INSEAD (Photo credit: Wikipedia)

Working with people from all places and races, it is always a challenge. And in my experience, language is the first barrier to be broken down - it is tantamount to knowing the culture by knowing the language. But then again, it may not always be the case.

What your experience?


I teach cross-cultural management at the international business school Insead, near Paris. For 15 years, I have studied how people in different parts of the world build trust, communicate, make decisions and perceive situations differently, especially in the workplace.

While traveling in Tokyo recently with a Japanese colleague, I gave a short talk to 20 managers. At the end, I asked whether there were any questions or comments. No hands went up. My colleague asked the group again: “Any comments or questions?”

Still, no one raised a hand, but he looked at each person in the audience. Gesturing to one of them, he said, “Do you have something to add?” To my amazement, she responded, “Yes, thank you,” and asked a very interesting question. My colleague repeated this several times.

Afterward, my colleague was unsure how to explain the phenomenon. Then he said, “It has to do with how bright their eyes are.

“In Japan,” he continued, “we don’t make as much direct eye contact as you do in the West. So when you asked if there were any comments, most people were not looking directly at you. But a few people in the group were looking right at you, and their eyes were bright. That indicates that they would be happy to have you call on them.”

That is not something I learned from my upbringing in Minnesota, or during my years spent in living in Europe and Africa.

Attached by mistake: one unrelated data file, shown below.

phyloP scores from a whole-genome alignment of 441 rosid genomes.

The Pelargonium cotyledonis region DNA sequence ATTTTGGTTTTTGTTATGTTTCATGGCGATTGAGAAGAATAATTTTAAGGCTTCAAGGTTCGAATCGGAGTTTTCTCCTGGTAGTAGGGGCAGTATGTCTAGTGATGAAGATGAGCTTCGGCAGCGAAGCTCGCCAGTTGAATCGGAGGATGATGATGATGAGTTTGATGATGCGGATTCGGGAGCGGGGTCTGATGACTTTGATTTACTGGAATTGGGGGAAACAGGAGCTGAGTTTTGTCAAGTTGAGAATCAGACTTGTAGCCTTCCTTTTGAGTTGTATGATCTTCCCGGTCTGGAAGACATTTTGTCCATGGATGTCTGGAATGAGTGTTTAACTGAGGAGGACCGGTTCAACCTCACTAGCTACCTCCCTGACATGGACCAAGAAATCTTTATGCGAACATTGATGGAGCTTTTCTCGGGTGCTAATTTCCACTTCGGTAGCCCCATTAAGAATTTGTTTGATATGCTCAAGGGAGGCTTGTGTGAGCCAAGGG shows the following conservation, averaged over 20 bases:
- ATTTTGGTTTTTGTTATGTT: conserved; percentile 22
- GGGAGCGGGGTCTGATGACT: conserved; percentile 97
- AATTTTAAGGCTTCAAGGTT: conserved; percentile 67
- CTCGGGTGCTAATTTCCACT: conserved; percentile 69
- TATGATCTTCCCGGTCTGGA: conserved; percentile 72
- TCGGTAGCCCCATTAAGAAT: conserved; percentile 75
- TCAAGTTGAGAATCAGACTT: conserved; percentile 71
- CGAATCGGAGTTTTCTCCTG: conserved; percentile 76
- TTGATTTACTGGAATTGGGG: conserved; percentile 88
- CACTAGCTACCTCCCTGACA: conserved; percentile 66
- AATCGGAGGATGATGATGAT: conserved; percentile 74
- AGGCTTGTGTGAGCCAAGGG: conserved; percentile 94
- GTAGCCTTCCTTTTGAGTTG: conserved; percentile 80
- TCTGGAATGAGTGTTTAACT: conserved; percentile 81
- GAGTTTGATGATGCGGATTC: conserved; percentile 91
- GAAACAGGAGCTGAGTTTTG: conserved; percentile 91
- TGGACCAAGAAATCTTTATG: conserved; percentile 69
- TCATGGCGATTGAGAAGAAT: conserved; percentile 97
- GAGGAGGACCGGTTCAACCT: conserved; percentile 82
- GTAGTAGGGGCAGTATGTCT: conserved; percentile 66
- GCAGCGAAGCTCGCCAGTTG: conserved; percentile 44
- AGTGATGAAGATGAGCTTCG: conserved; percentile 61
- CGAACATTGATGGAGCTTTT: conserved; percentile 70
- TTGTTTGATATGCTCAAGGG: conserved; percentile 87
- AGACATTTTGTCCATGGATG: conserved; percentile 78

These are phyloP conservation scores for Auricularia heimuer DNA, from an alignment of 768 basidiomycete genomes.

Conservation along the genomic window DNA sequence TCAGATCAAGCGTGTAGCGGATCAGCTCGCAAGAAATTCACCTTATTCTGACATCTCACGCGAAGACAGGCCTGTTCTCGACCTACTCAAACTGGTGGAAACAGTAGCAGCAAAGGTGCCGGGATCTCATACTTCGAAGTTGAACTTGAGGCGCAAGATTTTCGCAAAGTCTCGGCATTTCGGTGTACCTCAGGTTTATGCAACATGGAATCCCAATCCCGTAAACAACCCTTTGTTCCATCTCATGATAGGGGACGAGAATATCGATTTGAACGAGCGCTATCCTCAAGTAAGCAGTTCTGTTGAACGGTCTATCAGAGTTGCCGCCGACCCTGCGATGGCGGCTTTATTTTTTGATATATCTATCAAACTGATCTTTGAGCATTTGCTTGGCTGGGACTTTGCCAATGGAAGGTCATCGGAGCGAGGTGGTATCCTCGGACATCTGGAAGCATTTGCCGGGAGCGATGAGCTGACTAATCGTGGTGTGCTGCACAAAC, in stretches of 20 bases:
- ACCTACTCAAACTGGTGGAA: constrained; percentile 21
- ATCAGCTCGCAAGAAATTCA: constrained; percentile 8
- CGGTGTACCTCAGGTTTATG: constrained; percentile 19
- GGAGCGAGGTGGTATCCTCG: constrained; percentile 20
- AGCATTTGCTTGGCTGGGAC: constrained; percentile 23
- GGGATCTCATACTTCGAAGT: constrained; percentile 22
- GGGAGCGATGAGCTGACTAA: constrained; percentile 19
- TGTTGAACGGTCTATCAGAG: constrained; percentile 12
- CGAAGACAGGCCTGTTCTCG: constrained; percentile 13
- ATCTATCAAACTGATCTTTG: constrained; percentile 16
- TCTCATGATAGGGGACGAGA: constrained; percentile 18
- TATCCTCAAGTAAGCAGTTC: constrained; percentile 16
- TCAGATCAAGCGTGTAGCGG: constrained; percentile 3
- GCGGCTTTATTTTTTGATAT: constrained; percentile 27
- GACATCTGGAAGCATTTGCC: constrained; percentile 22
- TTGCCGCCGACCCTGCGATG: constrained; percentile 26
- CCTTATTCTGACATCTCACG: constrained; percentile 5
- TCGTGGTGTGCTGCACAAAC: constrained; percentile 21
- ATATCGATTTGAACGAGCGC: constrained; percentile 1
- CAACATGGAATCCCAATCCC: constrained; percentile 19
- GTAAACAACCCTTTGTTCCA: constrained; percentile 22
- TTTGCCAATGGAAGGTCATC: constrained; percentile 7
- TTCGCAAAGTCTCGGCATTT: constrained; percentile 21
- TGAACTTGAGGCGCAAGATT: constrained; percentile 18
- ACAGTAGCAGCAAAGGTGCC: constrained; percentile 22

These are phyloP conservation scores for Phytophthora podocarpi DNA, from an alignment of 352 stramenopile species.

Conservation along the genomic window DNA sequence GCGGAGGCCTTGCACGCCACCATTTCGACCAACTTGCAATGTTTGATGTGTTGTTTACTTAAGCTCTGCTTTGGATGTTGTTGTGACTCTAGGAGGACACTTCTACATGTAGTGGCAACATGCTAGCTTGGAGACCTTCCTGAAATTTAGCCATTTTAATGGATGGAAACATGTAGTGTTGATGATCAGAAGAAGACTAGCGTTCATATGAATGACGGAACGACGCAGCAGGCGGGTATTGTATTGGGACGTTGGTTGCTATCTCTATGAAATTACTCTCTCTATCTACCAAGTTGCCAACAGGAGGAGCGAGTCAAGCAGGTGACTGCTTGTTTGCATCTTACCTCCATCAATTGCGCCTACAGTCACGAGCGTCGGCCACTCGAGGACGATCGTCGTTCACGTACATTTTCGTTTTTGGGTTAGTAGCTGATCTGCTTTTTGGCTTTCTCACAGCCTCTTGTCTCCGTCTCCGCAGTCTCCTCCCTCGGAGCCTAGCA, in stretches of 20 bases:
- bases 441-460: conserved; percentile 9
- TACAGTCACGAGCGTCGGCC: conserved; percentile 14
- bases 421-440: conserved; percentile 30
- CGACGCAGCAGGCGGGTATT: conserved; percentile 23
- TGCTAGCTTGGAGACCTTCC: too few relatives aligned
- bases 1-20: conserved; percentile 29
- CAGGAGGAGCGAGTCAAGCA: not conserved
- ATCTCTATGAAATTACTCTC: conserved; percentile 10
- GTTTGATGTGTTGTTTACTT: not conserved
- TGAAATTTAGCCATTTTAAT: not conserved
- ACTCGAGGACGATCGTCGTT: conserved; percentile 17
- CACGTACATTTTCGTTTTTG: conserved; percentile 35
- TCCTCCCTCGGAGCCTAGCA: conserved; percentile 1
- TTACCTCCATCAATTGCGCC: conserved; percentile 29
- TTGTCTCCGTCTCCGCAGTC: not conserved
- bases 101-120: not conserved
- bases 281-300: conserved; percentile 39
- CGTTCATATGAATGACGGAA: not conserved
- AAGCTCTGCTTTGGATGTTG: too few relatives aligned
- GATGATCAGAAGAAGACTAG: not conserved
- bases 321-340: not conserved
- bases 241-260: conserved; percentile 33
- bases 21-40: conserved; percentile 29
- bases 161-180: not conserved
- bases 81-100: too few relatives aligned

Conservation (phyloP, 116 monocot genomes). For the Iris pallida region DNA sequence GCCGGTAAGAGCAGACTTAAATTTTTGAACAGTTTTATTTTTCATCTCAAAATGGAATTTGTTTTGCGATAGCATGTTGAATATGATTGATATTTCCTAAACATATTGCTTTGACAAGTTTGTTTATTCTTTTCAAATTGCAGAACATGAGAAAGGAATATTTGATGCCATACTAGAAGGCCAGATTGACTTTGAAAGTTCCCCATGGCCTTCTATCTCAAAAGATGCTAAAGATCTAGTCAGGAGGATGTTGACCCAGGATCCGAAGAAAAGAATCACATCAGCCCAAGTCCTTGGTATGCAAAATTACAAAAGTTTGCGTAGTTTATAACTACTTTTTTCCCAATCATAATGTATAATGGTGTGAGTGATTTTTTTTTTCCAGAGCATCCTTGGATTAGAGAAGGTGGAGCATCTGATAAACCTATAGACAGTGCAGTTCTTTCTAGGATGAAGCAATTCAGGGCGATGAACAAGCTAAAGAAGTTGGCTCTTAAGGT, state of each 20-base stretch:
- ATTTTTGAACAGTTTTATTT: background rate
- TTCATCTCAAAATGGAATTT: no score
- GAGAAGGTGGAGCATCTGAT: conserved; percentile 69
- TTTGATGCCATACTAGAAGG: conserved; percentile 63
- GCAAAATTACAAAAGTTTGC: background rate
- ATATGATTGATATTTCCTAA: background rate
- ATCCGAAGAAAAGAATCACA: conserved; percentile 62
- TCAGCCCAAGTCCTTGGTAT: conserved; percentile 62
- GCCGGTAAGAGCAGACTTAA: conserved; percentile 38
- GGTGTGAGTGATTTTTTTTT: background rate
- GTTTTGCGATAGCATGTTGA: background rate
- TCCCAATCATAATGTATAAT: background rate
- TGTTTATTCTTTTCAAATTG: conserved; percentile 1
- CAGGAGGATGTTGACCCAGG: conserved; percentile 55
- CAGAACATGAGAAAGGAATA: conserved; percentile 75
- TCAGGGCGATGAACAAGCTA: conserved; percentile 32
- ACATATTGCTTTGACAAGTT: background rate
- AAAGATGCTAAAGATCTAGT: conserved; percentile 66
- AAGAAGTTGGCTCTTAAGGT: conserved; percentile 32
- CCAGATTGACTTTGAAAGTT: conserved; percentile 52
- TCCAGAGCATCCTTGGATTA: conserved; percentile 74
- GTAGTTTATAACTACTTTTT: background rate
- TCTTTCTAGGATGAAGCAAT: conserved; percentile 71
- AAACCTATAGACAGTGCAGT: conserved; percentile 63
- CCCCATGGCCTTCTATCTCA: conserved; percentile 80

After the trip I returned to my classroom, where the students are managers from all over the world. I felt both embarrassed and unsettled to see that I had been missing a lot of bright eyes.

In Japan there is an expression, “kuuki yomenai,” which refers to someone who is unable to read the atmosphere. On my trip I was reminded that, with a little curiosity and some help, I could improve my ability to read the Japanese atmosphere.

In today’s economy, an Italian might be negotiating a deal in Nigeria or a German could be managing a team of Brazilians.

In France, I was surprised to hear Americans complain that their French teammates were disorganized and always late. Yet some Indian colleagues were frustrated about those same people being rigid and unadaptable.

I map cultures on eight behavioral dimensions: communicating, evaluating, persuading, leading, deciding, trusting, disagreeing and scheduling.

For example, the French culture falls between the American and Indian cultures on the scheduling dimension – hence the opposite impressions about chaos versus rigidity.

If you lead a multicultural team, you need to find the flexibility to work up and down these dimensions: watch what makes local managers successful, explain your own style, and perhaps, learn to laugh at yourself. Ultimately, it means learning to lead in different ways.

Focus on understanding behavior in other cultures, and keep finding the bright eyes in the room.

Taken from TODAY Saturday Edition, The New York Times International Weekly, September 27, 2014


Post a Comment